CORDIS - EU research results

Archaeology of the European Medieval Earthquakes<br/>(AD 1000 - 1550)

Final Report Summary - ARMEDEA (Archaeology of the European Medieval Earthquakes(AD 1000 - 1550))

ArMedEa project
Final publishable summary report

The ArMedEa project (Archaeology of Medieval earthquakes in Europe, AD 1000-1550) explored the physical impacts of earthquakes, tsunamis and seismic-induced landslides during the later Middle Ages. The project was developed at a European scale and adopted a specifically archaeological approach to collate and integrate information from a wide range of sources including standing buildings, buried stratigraphical sequences and palaeoenvironmental data.

ArMedEa research activities focused on: (a) spatial analysis of the representativeness and reliability of records of late Medieval earthquakes in Europe; (b) the evaluation of seismic risk in Europe in the late Middle Ages; (c) the detailed investigation of a selection of case studies using a combination of remote sensing and fieldwork, and; (d) a first comparative evaluation of the different ‘risk-sensitive tactics’ adopted by late medieval societies.

The representativeness and reliability of records for late medieval earthquakes in Europe was investigated through GIS analysis (Kernel density estimation) which examined the geographical distribution of recorded seismic events. The European region with the highest number of recorded earthquakes in the Late Middle Ages was found to lie in central and northern Italy, whereas lower than anticipated levels of medieval seismicity – highlighted by comparing the distribution of recorded late medieval earthquakes against the distribution of 20th century seismic events - are focused on two areas: eastern Europe and the eastern Mediterranean, including the Balkans, Romania, Greece and Crete, as well as Iceland (fig. 1). This immediately suggests an agenda for further investigation, particularly across eastern Europe and the eastern Mediterranean where our methodology indicates that there were more powerful seismic events during the Middle Ages than have been recorded hitherto.

The exploration of seismic risk in Medieval Europe was intended to measure just how great the impact of these seismic events was on communities and their economies. Analysis was focused on urban populations. Processing a map of the largest European cities in the late Middle Ages (n=73) against a seismic hazard map of contemporary Europe (released by the SHARE project), we observed that out of the 20 most seismically hazardous cities in late medieval Europe, 19 were located in Italy (fig. 2). We then explored in detail exactly how this seismic risk was distributed geographically. By creating a new database containing 186 cities with a medieval population above 3k, and then processing it spatially against our SHARE hazard map, we found that the area with the highest level of seismic risk in late medieval Europe was centred on central and northern Italy, notably around the large cities of Bologna and Florence. This analysis will offer new insights on the impact of large seismic events on regional economies, collective mentalities and beliefs, and ultimately on the development of risk-sensitive tactics adopted by late Medieval societies in Europe.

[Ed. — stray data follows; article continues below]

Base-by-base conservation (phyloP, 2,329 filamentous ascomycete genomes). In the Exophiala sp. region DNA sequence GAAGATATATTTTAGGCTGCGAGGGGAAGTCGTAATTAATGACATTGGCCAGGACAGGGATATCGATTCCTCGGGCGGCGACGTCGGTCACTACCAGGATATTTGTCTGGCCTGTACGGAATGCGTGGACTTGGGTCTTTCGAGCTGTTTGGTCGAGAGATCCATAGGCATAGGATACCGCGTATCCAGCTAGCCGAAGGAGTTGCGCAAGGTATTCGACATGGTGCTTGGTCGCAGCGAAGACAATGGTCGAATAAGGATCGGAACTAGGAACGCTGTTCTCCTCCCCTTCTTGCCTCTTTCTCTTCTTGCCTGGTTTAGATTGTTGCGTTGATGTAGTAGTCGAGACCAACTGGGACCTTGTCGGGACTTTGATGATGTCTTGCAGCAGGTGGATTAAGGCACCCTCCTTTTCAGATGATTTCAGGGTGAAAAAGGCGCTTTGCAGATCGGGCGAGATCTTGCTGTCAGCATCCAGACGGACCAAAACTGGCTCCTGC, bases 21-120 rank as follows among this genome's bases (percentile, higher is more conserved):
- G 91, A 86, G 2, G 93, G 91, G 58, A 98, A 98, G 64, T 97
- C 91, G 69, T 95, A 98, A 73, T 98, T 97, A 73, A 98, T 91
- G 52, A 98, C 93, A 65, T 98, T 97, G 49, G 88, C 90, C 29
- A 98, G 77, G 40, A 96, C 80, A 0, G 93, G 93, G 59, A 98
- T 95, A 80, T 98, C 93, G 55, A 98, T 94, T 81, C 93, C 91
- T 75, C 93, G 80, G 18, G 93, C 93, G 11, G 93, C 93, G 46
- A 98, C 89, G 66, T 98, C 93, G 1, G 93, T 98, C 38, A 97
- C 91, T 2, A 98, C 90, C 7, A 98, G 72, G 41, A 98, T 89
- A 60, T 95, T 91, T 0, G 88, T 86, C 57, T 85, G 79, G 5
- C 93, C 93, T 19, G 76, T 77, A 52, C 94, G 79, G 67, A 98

ArMedEa also undertook fieldwork in several European countries through collaborative partnerships with research institutions in Portugal (Azores), Spain, Italy, Austria and Cyprus (fig. 3). The project first identified a diverse suite of sites for in-depth investigation ranging from single buildings (the castle of Saranda Kolones, Cyprus; medieval churches in Vicenza, Italy) to urban contexts (Villach, Austria), and from entire medieval settlements (El Castillejo, Granada, Spain; Vila Franca do Campo, Azores, Portugal) to significant tracts of landscape (the Gail river valley, Austria). Remote sensing (Lidar), the photogrammetric recording of standing buildings (fig. 4), the results of archeological survey and excavation as well as innovative techniques in material dating (thermoluminescence) were integrated to investigate further the archaeology of specific medieval seismic events. Some of these fieldwork campaigns, such as an excavation in the Azores (Portugal) over two seasons or the analysis of the Romanesque buildings in Vicenza (Italy) still continue, and will therefore outlast than the end-date of the ArMedEa project. The results of our fieldwork will be published in individual academic papers.

The evaluation of ‘risk-sensitive tactics’ adopted by late medieval societies was the ultimate aim of the project. Rather than merely describing seismic damage still recognisable on archaeological sites, the project focused instead on individual and collective responses to risk. Our results will be published shortly in a special issue of Quaternary International which is devoted to the archaeology of adaptive cycles. Here we draw together past research and fresh evidence collected by the ArMedEa project to illustrate how complex the set of responses adopted by medieval groups could be, ranging from devotional practices aimed at mitigating the impact of the natural disaster, to functional and engineering responses both in the immediate aftermath of an earthquake and during the ongoing prevention of future seismic impacts.

The project has an active blog:

Paolo Forlin
Chris Gerrard

Captions (see attached figures)

Fig. 1 Calculated difference between the KDEs for late medieval and 20th century earthquakes

Fig. 2 Extracted values of seismic hazard for late medieval large cities (population >10k)

Fig. 3 Location of ArMedEa fieldwork.

Fig. 4 El Castillejo, Granada (Spain). Photogrammetric survey of a seismically damaged building.